Few filmmakers wear as many hats as smartly as Nostalgia's screenwriter Alex Ross Perry. Since 2009, the 33-year-old Perry has written and directed five feature films, as well as produced, edited and/or acted in many of them. After initial talks with filmmaker Mark Pellington, Perry––who'd never previously written a screenplay for another director––was on board to pen Nostalgia. "Mark presented me with ideas based on his personal experiences with his family and their possessions," Perry relates. From that material, the screenwriter crafted a compelling, innovative drama that explores the ways people connect to their lives and their memories through their possessions. Perry's screenplay "spoke to something that I think is quite relevant to many people," notes producer Tom Gorai. "We're talking about things that remind us of the best years of our lives. Our roots. If you think about it, objects represent a very concrete proof of our existence."
Having done everything, from acting to directing, Perry channeled his experience to craft a screenplay that spoke to everyone. His inventive plotting provided a dramatic structure large enough for the director to fully express his ideas. His poignant and lyrical language gave the cast the creative space to connect with their characters. "A lot of actors felt strongly about the material because of their own relationship to the loss of someone close to them," explains Gorai.
A democracy of film
Growing up in Bryn Mawr, Pennsylvania, Perry developed a love of cinema early on. "I grew up with a huge number of tapes," Perry told the Gothamist. "I watched plenty of them, and I was encouraged to spend a lot of time doing that on Friday and Saturday nights." Moving to New York City to attend New York University, Perry doubled down on his cinephilia. "I was able to offset the eight hours a day that I'd be working at Kim's [Video store] with a movie a day before or after work, sometimes a double feature," Perry remembers. "That was basically the introduction to the lifestyle that I still lead." His democratic love of film also inspired him to start making movies his way. "In a video store, as you're no doubt aware, you're allowed to like anything you want," Perry told Oregon Live. "I'd actually learned more about how to make a movie with no resources from watching that than from spending an entire day in classrooms."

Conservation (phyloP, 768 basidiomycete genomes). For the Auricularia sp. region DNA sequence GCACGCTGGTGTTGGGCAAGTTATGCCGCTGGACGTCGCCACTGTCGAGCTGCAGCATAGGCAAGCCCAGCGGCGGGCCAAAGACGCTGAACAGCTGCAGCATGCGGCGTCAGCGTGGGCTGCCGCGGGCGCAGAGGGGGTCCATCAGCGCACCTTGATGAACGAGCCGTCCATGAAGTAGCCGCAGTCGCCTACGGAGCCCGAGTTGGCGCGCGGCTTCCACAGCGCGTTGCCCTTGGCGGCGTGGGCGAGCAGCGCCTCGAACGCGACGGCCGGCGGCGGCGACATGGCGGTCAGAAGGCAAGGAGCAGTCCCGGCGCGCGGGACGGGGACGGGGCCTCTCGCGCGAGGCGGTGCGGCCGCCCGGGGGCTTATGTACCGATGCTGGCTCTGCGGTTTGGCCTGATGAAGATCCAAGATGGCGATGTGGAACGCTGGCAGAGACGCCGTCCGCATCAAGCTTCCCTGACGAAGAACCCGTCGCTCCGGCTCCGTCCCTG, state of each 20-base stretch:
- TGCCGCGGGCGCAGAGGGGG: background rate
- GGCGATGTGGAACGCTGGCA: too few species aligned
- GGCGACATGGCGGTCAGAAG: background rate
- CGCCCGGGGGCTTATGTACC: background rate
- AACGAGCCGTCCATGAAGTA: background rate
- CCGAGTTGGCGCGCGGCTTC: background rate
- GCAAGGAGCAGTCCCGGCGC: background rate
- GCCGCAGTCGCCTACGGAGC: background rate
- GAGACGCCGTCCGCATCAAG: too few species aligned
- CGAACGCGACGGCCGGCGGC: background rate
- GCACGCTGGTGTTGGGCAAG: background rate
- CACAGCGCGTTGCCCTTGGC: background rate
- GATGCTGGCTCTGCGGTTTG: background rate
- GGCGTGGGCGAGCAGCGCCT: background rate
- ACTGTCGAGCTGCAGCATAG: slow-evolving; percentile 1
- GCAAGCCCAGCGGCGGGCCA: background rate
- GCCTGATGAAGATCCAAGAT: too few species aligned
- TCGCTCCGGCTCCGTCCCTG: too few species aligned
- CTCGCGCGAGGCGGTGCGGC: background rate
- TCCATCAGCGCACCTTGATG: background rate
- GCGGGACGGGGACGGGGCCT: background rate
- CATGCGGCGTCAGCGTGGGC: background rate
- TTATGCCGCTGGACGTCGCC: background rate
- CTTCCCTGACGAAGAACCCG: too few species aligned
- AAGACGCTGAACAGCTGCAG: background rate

Making his first film
Even before graduating from NYU's Tisch School of the Arts in 2006, Perry was at work on his first feature, Impolex. "At no point was I ever waiting around for things to line up," recounts Perry to Complex. "I made it with a cinematographer [Sean Prince Williams], lead actress, and lead actor who I'd worked with at the store [Kim's Video]." The no-budget 16mm surreal adventure borrows from a Thomas Pynchon plotline to follow a soldier (Riley O'Bryan) at the end of World War II who encounters, among others, an English eccentric with an eye patch, a current girlfriend, and a talking octopus as he ambles through a European forest. One review embraced the film's exuberant can-do attitude, exclaiming, "We need more movies like this." And to some degree that was the point for Perry as well, explaining, "That movie gave me enough of a footing, and encouragement, to immediately make a second movie."